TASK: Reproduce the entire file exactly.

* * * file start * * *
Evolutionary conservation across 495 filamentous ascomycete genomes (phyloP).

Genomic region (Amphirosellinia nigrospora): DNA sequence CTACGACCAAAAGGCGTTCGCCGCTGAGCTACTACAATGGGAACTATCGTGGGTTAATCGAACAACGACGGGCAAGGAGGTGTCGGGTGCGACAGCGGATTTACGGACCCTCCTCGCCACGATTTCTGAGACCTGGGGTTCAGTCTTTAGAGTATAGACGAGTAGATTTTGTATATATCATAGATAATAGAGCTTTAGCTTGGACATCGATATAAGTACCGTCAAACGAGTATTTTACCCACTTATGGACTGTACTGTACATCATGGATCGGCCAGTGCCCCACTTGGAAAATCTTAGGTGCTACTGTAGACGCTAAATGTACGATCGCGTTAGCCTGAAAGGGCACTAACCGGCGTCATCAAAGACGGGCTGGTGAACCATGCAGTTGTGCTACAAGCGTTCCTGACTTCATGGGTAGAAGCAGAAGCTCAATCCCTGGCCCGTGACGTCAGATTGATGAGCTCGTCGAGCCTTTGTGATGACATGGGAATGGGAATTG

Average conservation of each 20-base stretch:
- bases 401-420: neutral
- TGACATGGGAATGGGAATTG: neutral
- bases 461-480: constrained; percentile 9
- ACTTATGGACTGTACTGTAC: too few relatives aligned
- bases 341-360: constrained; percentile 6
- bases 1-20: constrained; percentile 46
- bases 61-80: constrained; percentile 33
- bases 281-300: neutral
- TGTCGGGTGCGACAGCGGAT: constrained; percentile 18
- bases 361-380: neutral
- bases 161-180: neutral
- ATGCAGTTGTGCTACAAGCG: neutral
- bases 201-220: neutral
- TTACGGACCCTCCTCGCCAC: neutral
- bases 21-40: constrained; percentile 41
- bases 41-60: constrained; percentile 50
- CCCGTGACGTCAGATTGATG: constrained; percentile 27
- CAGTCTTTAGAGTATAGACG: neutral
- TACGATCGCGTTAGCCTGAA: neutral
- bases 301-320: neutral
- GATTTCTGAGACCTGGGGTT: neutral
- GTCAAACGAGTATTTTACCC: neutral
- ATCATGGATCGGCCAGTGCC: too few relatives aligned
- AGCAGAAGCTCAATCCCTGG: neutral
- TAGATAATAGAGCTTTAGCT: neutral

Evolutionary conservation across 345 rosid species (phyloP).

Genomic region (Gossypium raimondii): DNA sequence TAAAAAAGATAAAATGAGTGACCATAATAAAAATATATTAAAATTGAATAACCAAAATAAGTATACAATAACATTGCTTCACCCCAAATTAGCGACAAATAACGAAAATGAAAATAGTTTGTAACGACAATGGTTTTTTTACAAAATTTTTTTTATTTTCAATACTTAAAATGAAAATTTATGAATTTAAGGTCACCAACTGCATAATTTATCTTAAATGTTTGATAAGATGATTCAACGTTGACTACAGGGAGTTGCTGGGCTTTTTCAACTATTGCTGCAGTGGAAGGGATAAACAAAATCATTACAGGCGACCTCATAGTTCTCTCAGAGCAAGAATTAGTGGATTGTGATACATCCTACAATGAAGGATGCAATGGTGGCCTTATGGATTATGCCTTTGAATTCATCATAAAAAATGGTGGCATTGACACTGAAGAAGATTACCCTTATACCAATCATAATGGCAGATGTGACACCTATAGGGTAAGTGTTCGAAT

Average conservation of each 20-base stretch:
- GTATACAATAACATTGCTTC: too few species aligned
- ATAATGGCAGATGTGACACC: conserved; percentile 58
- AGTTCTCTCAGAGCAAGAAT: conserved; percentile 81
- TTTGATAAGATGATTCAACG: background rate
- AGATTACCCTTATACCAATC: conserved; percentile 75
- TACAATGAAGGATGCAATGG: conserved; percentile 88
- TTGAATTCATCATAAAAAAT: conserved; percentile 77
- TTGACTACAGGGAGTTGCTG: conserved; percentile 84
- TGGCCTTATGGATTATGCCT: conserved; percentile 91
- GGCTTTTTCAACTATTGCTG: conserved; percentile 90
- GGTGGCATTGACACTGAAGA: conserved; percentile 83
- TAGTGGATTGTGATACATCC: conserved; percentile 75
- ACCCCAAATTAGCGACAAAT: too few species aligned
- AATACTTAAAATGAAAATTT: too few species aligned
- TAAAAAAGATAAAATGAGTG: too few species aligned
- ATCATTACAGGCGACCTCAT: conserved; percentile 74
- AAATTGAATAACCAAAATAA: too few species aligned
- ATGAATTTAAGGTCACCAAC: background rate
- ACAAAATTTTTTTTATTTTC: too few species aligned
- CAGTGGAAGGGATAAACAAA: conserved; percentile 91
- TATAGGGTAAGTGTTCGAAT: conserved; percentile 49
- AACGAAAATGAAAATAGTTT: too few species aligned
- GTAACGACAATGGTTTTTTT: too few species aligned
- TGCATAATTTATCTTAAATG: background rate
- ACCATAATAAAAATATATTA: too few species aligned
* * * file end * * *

Evolutionary conservation across 495 filamentous ascomycete genomes (phyloP).

Genomic region (Amphirosellinia nigrospora): DNA sequence CTACGACCAAAAGGCGTTCGCCGCTGAGCTACTACAATGGGAACTATCGTGGGTTAATCGAACAACGACGGGCAAGGAGGTGTCGGGTGCGACAGCGGATTTACGGACCCTCCTCGCCACGATTTCTGAGACCTGGGGTTCAGTCTTTAGAGTATAGACGAGTAGATTTTGTATATATCATAGATAATAGAGCTTTAGCTTGGACATCGATATAAGTACCGTCAAACGAGTATTTTACCCACTTATGGACTGTACTGTACATCATGGATCGGCCAGTGCCCCACTTGGAAAATCTTAGGTGCTACTGTAGACGCTAAATGTACGATCGCGTTAGCCTGAAAGGGCACTAACCGGCGTCATCAAAGACGGGCTGGTGAACCATGCAGTTGTGCTACAAGCGTTCCTGACTTCATGGGTAGAAGCAGAAGCTCAATCCCTGGCCCGTGACGTCAGATTGATGAGCTCGTCGAGCCTTTGTGATGACATGGGAATGGGAATTG

Average conservation of each 20-base stretch:
- bases 401-420: neutral
- TGACATGGGAATGGGAATTG: neutral
- bases 461-480: constrained; percentile 9
- ACTTATGGACTGTACTGTAC: too few relatives aligned
- bases 341-360: constrained; percentile 6
- bases 1-20: constrained; percentile 46
- bases 61-80: constrained; percentile 33
- bases 281-300: neutral
- TGTCGGGTGCGACAGCGGAT: constrained; percentile 18
- bases 361-380: neutral
- bases 161-180: neutral
- ATGCAGTTGTGCTACAAGCG: neutral
- bases 201-220: neutral
- TTACGGACCCTCCTCGCCAC: neutral
- bases 21-40: constrained; percentile 41
- bases 41-60: constrained; percentile 50
- CCCGTGACGTCAGATTGATG: constrained; percentile 27
- CAGTCTTTAGAGTATAGACG: neutral
- TACGATCGCGTTAGCCTGAA: neutral
- bases 301-320: neutral
- GATTTCTGAGACCTGGGGTT: neutral
- GTCAAACGAGTATTTTACCC: neutral
- ATCATGGATCGGCCAGTGCC: too few relatives aligned
- AGCAGAAGCTCAATCCCTGG: neutral
- TAGATAATAGAGCTTTAGCT: neutral

Evolutionary conservation across 345 rosid species (phyloP).

Genomic region (Gossypium raimondii): DNA sequence TAAAAAAGATAAAATGAGTGACCATAATAAAAATATATTAAAATTGAATAACCAAAATAAGTATACAATAACATTGCTTCACCCCAAATTAGCGACAAATAACGAAAATGAAAATAGTTTGTAACGACAATGGTTTTTTTACAAAATTTTTTTTATTTTCAATACTTAAAATGAAAATTTATGAATTTAAGGTCACCAACTGCATAATTTATCTTAAATGTTTGATAAGATGATTCAACGTTGACTACAGGGAGTTGCTGGGCTTTTTCAACTATTGCTGCAGTGGAAGGGATAAACAAAATCATTACAGGCGACCTCATAGTTCTCTCAGAGCAAGAATTAGTGGATTGTGATACATCCTACAATGAAGGATGCAATGGTGGCCTTATGGATTATGCCTTTGAATTCATCATAAAAAATGGTGGCATTGACACTGAAGAAGATTACCCTTATACCAATCATAATGGCAGATGTGACACCTATAGGGTAAGTGTTCGAAT

Average conservation of each 20-base stretch:
- GTATACAATAACATTGCTTC: too few species aligned
- ATAATGGCAGATGTGACACC: conserved; percentile 58
- AGTTCTCTCAGAGCAAGAAT: conserved; percentile 81
- TTTGATAAGATGATTCAACG: background rate
- AGATTACCCTTATACCAATC: conserved; percentile 75
- TACAATGAAGGATGCAATGG: conserved; percentile 88
- TTGAATTCATCATAAAAAAT: conserved; percentile 77
- TTGACTACAGGGAGTTGCTG: conserved; percentile 84
- TGGCCTTATGGATTATGCCT: conserved; percentile 91
- GGCTTTTTCAACTATTGCTG: conserved; percentile 90
- GGTGGCATTGACACTGAAGA: conserved; percentile 83
- TAGTGGATTGTGATACATCC: conserved; percentile 75
- ACCCCAAATTAGCGACAAAT: too few species aligned
- AATACTTAAAATGAAAATTT: too few species aligned
- TAAAAAAGATAAAATGAGTG: too few species aligned
- ATCATTACAGGCGACCTCAT: conserved; percentile 74
- AAATTGAATAACCAAAATAA: too few species aligned
- ATGAATTTAAGGTCACCAAC: background rate
- ACAAAATTTTTTTTATTTTC: too few species aligned
- CAGTGGAAGGGATAAACAAA: conserved; percentile 91
- TATAGGGTAAGTGTTCGAAT: conserved; percentile 49
- AACGAAAATGAAAATAGTTT: too few species aligned
- GTAACGACAATGGTTTTTTT: too few species aligned
- TGCATAATTTATCTTAAATG: background rate
- ACCATAATAAAAATATATTA: too few species aligned